'Overcoming' and New Identity

He who has an ear, let him hear what the Spirit says to the churches. To the one who conquers I will give some of the hidden manna, and I will give him a white stone, with a new name written on the stone that no one knows except the one who receives it.’
(Rev 2:17 ESV)

In Christian circles, we often wrestle with the question, “Is it easier to die for our faith or to live for it?” In Pergamum, anyway, the LORD says that it was easier for the Christians there to die for their faith than to live for it. While they didn’t shy away from martyrdom, they also didn’t shy away from compromise. The way of the Nicolaitans seems to have been an understanding that since all matter was evil, and since Christians had been saved from the power of darkness, it didn’t matter what kind of sexual immorality Christians did with their corruptible bodies – what mattered were the “spiritual” parts of us. Thoughts, ideas, wisdom – especially secret wisdom or ‘mysteries’ – were important, so do whatever you want with your flesh. This is the Way according to the Nicolaitans, and it is as popular today as it was then. In Christian circles, it amounts to a new name but not a new identity.

Our new name can be child of God, disciple, saint, Christian, or any of the myriad names given to followers of the Way of Jesus in the New Testament. But I think the overcoming identity is wrapped up in an intermingling of surrender and trust. We surrender because we trust and we trust because we’re surrendering. Here we decide, and learn, what is enough.

In the foreword to Ruth Haley Barton’s Invitation to Solitude and Silence, Dallas Willard writes, “Solitude and silence are the most radical of the spiritual disciplines because they most directly attack the sources of human misery and wrongdoing. To be in solitude is to choose to do nothing. For extended periods of time. All accomplishment is given up. Silence is required to complete solitude, for until we enter quietness, the world still lays hold of us. When we go into solitude and silence we stop making demands on God. It is enough that God is God and we are His… This knowledge of God progressively replaces the rabid busyness and self-importance that drives most human beings, including the religious ones.”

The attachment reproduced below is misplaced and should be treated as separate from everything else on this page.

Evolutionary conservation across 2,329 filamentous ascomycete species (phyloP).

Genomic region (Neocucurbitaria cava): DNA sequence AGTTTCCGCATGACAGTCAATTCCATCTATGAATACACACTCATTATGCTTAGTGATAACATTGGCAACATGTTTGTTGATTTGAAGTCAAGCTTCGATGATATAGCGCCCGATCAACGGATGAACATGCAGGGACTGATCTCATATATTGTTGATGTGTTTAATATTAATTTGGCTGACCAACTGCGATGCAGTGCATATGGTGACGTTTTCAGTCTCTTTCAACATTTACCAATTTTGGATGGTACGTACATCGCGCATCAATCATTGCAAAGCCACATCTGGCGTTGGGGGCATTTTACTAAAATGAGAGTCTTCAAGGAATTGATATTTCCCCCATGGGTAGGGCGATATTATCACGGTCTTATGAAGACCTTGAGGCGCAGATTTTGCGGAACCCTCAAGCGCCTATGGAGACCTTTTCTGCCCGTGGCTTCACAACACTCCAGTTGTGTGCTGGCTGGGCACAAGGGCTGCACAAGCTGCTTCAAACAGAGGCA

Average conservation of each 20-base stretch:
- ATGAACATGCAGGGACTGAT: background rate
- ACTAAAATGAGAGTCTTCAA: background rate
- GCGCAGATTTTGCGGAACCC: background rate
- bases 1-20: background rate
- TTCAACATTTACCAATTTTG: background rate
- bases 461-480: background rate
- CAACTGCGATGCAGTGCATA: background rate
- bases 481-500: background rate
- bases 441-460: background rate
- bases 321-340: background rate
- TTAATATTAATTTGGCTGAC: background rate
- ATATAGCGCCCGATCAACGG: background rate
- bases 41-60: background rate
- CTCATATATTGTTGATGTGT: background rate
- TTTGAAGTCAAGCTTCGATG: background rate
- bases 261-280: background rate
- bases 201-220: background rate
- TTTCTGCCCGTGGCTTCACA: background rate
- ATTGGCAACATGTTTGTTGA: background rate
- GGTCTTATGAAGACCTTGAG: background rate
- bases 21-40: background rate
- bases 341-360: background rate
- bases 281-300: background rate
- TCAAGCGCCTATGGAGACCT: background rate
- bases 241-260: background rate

Overcoming looks like a person who carries peace and quietness with them wherever they go, because they are wholly surrendered to God. They do not take charge of outcomes. They do their part, but that doing is always tempered by surrender to the two great facts of human existence:

1. There is a God.
2. I’m not Him.

Does that sound really, really attractive to anyone else? Why?

in HIS love,
nick

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About Nick Gill

orphan-poet-adoptee-soldier-prodigal-servant-husband- counselor-desperate seeker after my Father's face "I feel my body weakened by the years as people turn to gods of cruel design. Is it that they fear the pain of death, or is it that they fear the joy of life?" - Toad the Wet Sprocket

Posted on 21 September, 2010, in Uncategorized. Bookmark the permalink. 5 Comments.

  1. It sounds really scary, and really exciting. It requires trusting God can do more than me on my own. God does not desire to be drug along like Linus’ blanket. He is the Master, and desires to show Me His ways.

    But, I have to hush.
    I have to listen.
    I have to be engaged with Him.

    Psalm 139 has been powerful reading and repetition to wrap my mind around His presence and His power. He really is God, and I really am not!

  2. http://laymond-meredith.blogspot.com/

    Just thought of you when I wrote this. check it out and leave your opinion.

  3. Nick,

    Recently came across your blog through two college friends of mine, Chris Gallagher and Brian Nicklaus. Great stuff here! So much to digest that I have to remind myself to stop and loosen my belt from time to time after reading blogs like yours and others.

    Surrender has always been very difficult for me. I am a controller…not in a manipulative way (I don’t think) but rather in a way where I want to be able to determine outcomes. But what I have recently figured out is that the more I want to control, the harder my life becomes AND the greater the opportunity it provides for Satan to attack my weaknesses, which are many.

    I’m beginning to understand, just a little bit, the real idea of peace that Paul mentions so frequently which comes by the faith and surrender you write about here. I had yet to link it to overcoming…need time to really process that and I look forward to more posts in this vein if you are continuing down that path.

    • Thank you for sharing your struggle with control, and welcome to the Fumbling family.

      If there was a simple answer, I’d give it… but I wrestle with it too. I’m working on some more ideas about overcoming… stick around and let’s see what we can draw from the Spirit we share.

      in HIS love,
      nick

  4. Thankful to have discovered your blog thru Twitter. Thankful because your words contain thoughts I’ve had. Well meaning, purposeful, necessary questions. On control, I gotta say yep, been a struggle. I’ve lived with my faith for some time now and have recently (in the past year) relinquished more than I ever have before. How? Why now? Circumstances caused me to realize God was trying to get my attention so many times and now after 1. being still 2. listening and 3. waiting for Him to move me, I witnessed more in my life than I could ever imagine if left up to me. Now that I have EXPERIENCED this I no longer have “blind” trust, but actual living trust in Him. Whew… why do we always have to learn the hard way?

    ~ blessings,
    Carmel

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